Causing further injury to the series are the poor writing, the excessive melodrama, and the pedantic pacing of the story. Ms. Gabaldon’s reliance on metaphors and similes for descriptions is tedious, while the metaphors and similes she uses are absolutely cringe-inducing and, most of the time, highly inappropriate for the scene being described. She uses these devices so often that a reader begins to dread any descriptive passage in fear of the next horrible metaphor she presents.
There has always been a high level of melodrama in each of these stories, but An Echo in the Bone seems to take it to whole new levels. The last 100-200 pages, or two hours on the audiobook, are particularly bad as Ms. Gabaldon rushes to create cliffhangers for each of her characters and set up interest in yet another Outlander book. The situations are somewhat predictable and mostly comical and just plain weird. If anything, they are good for a good eye roll and snicker of amusement.
Other than the last 100-200 pages, the rest of the story is agonizingly slow and anti-climactic, a trend that first appeared in book four. The story meanders from North Carolina to the high seas to New York, Quebec, Scotland, Paris, and back again, following one character and then another. None of what occurs in the middle of the story has any bearing on the ambiguous last scenes for each character, so it is not as if Ms. Gabaldon were building up to a big finish. Rather, the middle sections feel like exactly what they are – fillers and a chance for readers to get to better know the characters other than Jamie and Claire. One could almost read the first and last 100-200 pages and skip the rest without losing too much or becoming lost. In a novel that is well over 1000 pages, or 46 hours, that is just too much filler.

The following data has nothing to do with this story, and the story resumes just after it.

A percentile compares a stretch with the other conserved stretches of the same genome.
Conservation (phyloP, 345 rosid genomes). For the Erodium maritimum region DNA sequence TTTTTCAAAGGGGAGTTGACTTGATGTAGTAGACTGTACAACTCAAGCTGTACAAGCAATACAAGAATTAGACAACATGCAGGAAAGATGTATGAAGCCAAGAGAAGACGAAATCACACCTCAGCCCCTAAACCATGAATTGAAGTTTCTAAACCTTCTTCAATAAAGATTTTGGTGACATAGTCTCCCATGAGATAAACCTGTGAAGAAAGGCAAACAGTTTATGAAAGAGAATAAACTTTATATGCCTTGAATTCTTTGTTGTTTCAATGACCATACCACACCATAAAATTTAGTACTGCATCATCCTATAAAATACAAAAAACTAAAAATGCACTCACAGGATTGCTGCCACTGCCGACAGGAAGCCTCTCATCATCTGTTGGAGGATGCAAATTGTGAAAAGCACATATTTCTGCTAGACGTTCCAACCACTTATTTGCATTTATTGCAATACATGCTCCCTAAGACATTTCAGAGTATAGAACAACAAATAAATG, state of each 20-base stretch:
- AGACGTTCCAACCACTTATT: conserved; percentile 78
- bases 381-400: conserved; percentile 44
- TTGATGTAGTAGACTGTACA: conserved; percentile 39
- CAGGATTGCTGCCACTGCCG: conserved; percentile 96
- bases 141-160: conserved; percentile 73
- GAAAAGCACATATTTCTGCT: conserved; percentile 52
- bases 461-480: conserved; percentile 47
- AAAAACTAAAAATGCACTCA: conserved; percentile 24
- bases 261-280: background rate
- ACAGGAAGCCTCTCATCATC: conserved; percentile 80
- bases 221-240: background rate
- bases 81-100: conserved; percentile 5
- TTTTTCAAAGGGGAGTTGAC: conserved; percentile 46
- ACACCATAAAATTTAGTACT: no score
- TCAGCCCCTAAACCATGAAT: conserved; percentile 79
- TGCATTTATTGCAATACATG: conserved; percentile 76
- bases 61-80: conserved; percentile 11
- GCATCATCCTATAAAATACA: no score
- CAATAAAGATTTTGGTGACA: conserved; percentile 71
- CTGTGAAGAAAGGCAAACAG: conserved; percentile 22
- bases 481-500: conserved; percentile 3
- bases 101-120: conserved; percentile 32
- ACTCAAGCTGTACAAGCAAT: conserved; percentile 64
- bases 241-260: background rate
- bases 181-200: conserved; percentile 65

Of course, Davina Porter remains an outstanding narrator and one of the sole reasons to continue this series. Her performance is spectacular, especially as her voices never change from book to book, and her approach to the narration is conversational in tone. She makes it so easy to forget that she is performing a two-dimensional story. One just wishes she had better material with which to work.
Unfortunately, the multiple endings of An Echo in the Bone make it impossible for long-time readers to obtain the closure they seek. Multiple cliffhangers and open-ended plot lines for all of the major characters mean that their unknown fates will entice readers to continue with the series no matter how readers feel about it. After seven books, fans want to know whether their favorites will live happily ever after, and Ms. Gabaldon makes that impossible with the way she set up the ending. If she used most of the novel to build up for the next book, then a reader might be more excited about continuing. As it stands, fans know they will get answers to the cliffhangers, and the rest of the next story is a complete guess. One can only hope that book eight will finally end this long-winded series and give fans the closure they deserve.